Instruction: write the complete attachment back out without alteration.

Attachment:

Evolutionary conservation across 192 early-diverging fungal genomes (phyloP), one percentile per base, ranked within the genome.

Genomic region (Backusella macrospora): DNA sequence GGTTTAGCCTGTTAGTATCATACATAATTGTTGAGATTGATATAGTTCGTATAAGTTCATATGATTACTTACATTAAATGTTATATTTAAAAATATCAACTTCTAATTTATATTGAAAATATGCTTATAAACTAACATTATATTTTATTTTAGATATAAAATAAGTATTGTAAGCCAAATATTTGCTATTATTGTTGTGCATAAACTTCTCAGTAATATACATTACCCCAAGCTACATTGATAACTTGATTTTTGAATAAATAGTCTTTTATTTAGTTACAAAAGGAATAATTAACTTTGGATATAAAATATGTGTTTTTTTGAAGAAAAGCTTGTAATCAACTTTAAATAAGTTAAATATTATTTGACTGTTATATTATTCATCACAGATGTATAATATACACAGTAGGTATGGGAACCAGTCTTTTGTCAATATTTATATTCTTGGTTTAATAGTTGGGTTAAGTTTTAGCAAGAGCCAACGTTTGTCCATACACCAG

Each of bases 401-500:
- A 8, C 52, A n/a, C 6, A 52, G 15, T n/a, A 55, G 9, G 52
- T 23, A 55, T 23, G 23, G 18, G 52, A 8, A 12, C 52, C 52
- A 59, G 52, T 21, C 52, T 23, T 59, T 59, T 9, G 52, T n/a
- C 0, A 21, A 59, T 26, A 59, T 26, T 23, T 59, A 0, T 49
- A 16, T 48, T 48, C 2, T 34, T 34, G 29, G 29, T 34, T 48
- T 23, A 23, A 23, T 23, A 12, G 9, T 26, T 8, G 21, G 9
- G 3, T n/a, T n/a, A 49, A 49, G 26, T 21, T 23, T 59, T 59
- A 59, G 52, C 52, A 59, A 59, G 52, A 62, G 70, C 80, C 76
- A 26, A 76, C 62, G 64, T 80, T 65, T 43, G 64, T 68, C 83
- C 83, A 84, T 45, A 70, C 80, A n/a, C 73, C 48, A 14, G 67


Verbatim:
Evolutionary conservation across 192 early-diverging fungal genomes (phyloP), one percentile per base, ranked within the genome.

Genomic region (Backusella macrospora): DNA sequence GGTTTAGCCTGTTAGTATCATACATAATTGTTGAGATTGATATAGTTCGTATAAGTTCATATGATTACTTACATTAAATGTTATATTTAAAAATATCAACTTCTAATTTATATTGAAAATATGCTTATAAACTAACATTATATTTTATTTTAGATATAAAATAAGTATTGTAAGCCAAATATTTGCTATTATTGTTGTGCATAAACTTCTCAGTAATATACATTACCCCAAGCTACATTGATAACTTGATTTTTGAATAAATAGTCTTTTATTTAGTTACAAAAGGAATAATTAACTTTGGATATAAAATATGTGTTTTTTTGAAGAAAAGCTTGTAATCAACTTTAAATAAGTTAAATATTATTTGACTGTTATATTATTCATCACAGATGTATAATATACACAGTAGGTATGGGAACCAGTCTTTTGTCAATATTTATATTCTTGGTTTAATAGTTGGGTTAAGTTTTAGCAAGAGCCAACGTTTGTCCATACACCAG

Each of bases 401-500:
- A 8, C 52, A n/a, C 6, A 52, G 15, T n/a, A 55, G 9, G 52
- T 23, A 55, T 23, G 23, G 18, G 52, A 8, A 12, C 52, C 52
- A 59, G 52, T 21, C 52, T 23, T 59, T 59, T 9, G 52, T n/a
- C 0, A 21, A 59, T 26, A 59, T 26, T 23, T 59, A 0, T 49
- A 16, T 48, T 48, C 2, T 34, T 34, G 29, G 29, T 34, T 48
- T 23, A 23, A 23, T 23, A 12, G 9, T 26, T 8, G 21, G 9
- G 3, T n/a, T n/a, A 49, A 49, G 26, T 21, T 23, T 59, T 59
- A 59, G 52, C 52, A 59, A 59, G 52, A 62, G 70, C 80, C 76
- A 26, A 76, C 62, G 64, T 80, T 65, T 43, G 64, T 68, C 83
- C 83, A 84, T 45, A 70, C 80, A n/a, C 73, C 48, A 14, G 67